Cut and etched glass
May 2, 2014 | by Becky Oeltjenbruns
By the 1920s and 30s, glass makers were responding to the unstoppable Art Deco trends: geometry and nature. Artisans revived antique glass cutting techniques to achieve the angular, bold patterns customers were craving. Coupling a rotating stone wheel with a lasting polish made the final pieces sparkle and glow. Sometimes the level of polishing would vary throughout the same piece, thus creating a clean aesthetic. Glass carving with a rotating stone was first explored in France at the Daum Frères Glass Works. You’ll see an example of their carved work posted later in the article. For now, let’s explore more about cut and etched glass.
What is cut and etched glass known for?
Since this style thrived during the Art Deco era, it stood to reason that the shapes and forms would be streamlined. Angular handles, monochromatic colors (such as white, gold, pink, green, turquoise, and blue), curved shapes, and thicker-walled pieces were common for this time. As we mentioned above, natural elements were a popular theme. Gazelles, deer, birds, and flowers were heavily referenced. The Cubist art movement brought geometries and abstractions to the forefront as well.
These designs found an international stage and their representation at the 1925 Paris Exhibition inspired countless artists. In New Zealand this influence inspired designers such as Keith Day Murray to incorporate sculptural elements into his work. He explored fluting, grooves, and engraved geometries. Pieces from this firm are most known for their chevron motifs and green color.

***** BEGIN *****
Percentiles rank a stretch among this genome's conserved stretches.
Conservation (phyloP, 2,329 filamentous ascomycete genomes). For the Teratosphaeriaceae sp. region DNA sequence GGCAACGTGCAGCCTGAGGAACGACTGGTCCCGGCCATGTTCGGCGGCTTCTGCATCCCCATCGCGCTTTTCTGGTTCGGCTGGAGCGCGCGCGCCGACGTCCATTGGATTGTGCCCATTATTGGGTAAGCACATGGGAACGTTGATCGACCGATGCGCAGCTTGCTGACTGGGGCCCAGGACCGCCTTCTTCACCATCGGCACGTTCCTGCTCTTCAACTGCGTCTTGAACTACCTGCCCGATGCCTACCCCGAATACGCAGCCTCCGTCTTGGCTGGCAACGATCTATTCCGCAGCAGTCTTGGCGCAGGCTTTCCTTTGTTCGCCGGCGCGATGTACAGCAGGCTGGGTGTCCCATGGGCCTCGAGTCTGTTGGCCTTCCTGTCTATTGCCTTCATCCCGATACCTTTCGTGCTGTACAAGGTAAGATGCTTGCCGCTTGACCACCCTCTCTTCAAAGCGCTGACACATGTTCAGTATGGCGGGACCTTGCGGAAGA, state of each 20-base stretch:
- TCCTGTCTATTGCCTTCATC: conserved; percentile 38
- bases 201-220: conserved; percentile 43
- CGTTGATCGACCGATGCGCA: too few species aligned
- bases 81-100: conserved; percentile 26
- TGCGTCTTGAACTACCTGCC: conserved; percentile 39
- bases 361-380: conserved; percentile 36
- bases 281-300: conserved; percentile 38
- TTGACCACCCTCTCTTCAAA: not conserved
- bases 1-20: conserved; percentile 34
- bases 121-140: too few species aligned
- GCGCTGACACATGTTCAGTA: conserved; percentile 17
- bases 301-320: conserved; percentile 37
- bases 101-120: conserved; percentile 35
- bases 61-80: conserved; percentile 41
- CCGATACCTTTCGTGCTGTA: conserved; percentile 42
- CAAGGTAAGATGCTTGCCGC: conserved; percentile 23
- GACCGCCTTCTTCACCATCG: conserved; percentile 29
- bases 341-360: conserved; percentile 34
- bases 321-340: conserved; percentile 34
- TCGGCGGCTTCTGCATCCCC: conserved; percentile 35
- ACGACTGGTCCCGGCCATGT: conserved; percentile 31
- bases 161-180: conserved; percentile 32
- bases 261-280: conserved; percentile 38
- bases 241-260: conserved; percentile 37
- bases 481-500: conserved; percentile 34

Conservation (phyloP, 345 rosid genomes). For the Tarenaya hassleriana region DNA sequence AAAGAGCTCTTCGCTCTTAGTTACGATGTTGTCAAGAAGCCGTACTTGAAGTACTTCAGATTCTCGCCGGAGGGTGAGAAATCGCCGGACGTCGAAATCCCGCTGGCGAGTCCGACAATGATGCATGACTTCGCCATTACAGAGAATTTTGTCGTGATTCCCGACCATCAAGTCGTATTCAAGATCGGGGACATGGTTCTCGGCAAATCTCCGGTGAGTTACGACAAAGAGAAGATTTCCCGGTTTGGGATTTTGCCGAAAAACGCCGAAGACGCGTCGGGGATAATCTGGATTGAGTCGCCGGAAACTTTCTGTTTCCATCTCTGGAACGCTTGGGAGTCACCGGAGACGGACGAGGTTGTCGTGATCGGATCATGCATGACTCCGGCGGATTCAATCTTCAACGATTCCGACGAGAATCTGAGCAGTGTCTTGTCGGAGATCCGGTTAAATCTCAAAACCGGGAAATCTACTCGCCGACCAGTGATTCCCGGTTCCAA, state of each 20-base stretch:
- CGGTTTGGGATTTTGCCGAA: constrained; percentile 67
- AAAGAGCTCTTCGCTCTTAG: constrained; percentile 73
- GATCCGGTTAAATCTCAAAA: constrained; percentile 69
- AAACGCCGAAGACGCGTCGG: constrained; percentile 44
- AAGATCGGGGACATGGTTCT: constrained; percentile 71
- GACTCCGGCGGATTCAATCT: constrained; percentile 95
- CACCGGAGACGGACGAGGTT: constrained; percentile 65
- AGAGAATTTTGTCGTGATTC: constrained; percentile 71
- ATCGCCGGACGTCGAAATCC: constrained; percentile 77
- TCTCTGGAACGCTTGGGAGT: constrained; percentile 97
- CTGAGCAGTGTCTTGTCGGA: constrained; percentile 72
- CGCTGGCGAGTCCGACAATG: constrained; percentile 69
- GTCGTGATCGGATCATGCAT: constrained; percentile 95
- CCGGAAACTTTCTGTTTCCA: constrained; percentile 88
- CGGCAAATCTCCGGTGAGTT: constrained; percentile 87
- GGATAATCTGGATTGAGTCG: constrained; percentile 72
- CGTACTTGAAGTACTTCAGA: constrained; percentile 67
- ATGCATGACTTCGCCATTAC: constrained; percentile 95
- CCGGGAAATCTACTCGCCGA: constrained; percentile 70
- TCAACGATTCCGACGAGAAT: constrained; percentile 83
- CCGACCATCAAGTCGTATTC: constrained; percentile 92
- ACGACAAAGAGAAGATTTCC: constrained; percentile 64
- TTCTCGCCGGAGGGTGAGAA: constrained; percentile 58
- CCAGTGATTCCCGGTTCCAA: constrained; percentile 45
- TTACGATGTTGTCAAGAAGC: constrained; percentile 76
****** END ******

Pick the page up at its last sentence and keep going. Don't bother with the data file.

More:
Perhaps no other company brought the cut and etched glass movement to the forefront like Steuben Glass Works. Based in Corning, New York, Steuben was the premiere designer for decorative glass pieces during the Art Deco period. They were traditionally known for their use of colored glass, but by the Jazz Age they began exploring other approaches. Collaborating with the famed sculptor Sidney Biehler Waugh created one of their most popular pieces, the Gazelle Bowl. Created in 1932, it is often considered Waugh’s best work and captures the zenith of this movement. The twelve gazelles are shown in spectacular detail, which was made possible due to the high quality of the crystal.
Cause A Frockus would like to thank their tremendous resources: “Miller’s 20th Century Design: The Definitive Illustrated Sourcebook” by Judith Miller, CMOG, and the people who post their imagery without restriction.
For our readers: Do you collect cut and etched glass? If so, tell us about your favorite piece in your collection!